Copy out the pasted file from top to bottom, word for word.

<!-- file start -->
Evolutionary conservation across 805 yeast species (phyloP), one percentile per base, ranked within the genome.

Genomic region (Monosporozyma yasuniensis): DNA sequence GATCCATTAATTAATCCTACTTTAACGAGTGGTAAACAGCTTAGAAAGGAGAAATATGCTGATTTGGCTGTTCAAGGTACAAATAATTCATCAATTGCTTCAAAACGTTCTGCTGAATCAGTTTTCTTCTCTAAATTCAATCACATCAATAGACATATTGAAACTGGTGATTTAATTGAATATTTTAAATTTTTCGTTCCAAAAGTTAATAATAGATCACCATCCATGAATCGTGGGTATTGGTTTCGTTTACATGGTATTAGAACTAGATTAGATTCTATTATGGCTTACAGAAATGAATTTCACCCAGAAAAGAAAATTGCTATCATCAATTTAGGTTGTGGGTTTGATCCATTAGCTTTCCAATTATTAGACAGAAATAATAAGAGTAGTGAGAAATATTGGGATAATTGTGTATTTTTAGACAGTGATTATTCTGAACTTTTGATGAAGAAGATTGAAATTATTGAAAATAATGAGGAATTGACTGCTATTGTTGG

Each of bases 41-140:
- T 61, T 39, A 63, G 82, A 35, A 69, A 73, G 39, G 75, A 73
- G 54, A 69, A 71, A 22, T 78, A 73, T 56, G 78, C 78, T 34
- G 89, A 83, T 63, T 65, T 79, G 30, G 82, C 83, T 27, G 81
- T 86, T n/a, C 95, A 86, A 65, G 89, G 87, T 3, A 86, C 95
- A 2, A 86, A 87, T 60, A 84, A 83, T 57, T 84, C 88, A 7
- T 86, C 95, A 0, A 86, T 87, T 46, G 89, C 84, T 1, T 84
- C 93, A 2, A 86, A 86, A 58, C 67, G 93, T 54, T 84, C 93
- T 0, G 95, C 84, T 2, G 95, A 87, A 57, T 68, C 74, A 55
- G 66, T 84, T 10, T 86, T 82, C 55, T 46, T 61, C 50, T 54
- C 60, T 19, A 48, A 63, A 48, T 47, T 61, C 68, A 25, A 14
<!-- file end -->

Evolutionary conservation across 805 yeast species (phyloP), one percentile per base, ranked within the genome.

Genomic region (Monosporozyma yasuniensis): DNA sequence GATCCATTAATTAATCCTACTTTAACGAGTGGTAAACAGCTTAGAAAGGAGAAATATGCTGATTTGGCTGTTCAAGGTACAAATAATTCATCAATTGCTTCAAAACGTTCTGCTGAATCAGTTTTCTTCTCTAAATTCAATCACATCAATAGACATATTGAAACTGGTGATTTAATTGAATATTTTAAATTTTTCGTTCCAAAAGTTAATAATAGATCACCATCCATGAATCGTGGGTATTGGTTTCGTTTACATGGTATTAGAACTAGATTAGATTCTATTATGGCTTACAGAAATGAATTTCACCCAGAAAAGAAAATTGCTATCATCAATTTAGGTTGTGGGTTTGATCCATTAGCTTTCCAATTATTAGACAGAAATAATAAGAGTAGTGAGAAATATTGGGATAATTGTGTATTTTTAGACAGTGATTATTCTGAACTTTTGATGAAGAAGATTGAAATTATTGAAAATAATGAGGAATTGACTGCTATTGTTGG

Each of bases 41-140:
- T 61, T 39, A 63, G 82, A 35, A 69, A 73, G 39, G 75, A 73
- G 54, A 69, A 71, A 22, T 78, A 73, T 56, G 78, C 78, T 34
- G 89, A 83, T 63, T 65, T 79, G 30, G 82, C 83, T 27, G 81
- T 86, T n/a, C 95, A 86, A 65, G 89, G 87, T 3, A 86, C 95
- A 2, A 86, A 87, T 60, A 84, A 83, T 57, T 84, C 88, A 7
- T 86, C 95, A 0, A 86, T 87, T 46, G 89, C 84, T 1, T 84
- C 93, A 2, A 86, A 86, A 58, C 67, G 93, T 54, T 84, C 93
- T 0, G 95, C 84, T 2, G 95, A 87, A 57, T 68, C 74, A 55
- G 66, T 84, T 10, T 86, T 82, C 55, T 46, T 61, C 50, T 54
- C 60, T 19, A 48, A 63, A 48, T 47, T 61, C 68, A 25, A 14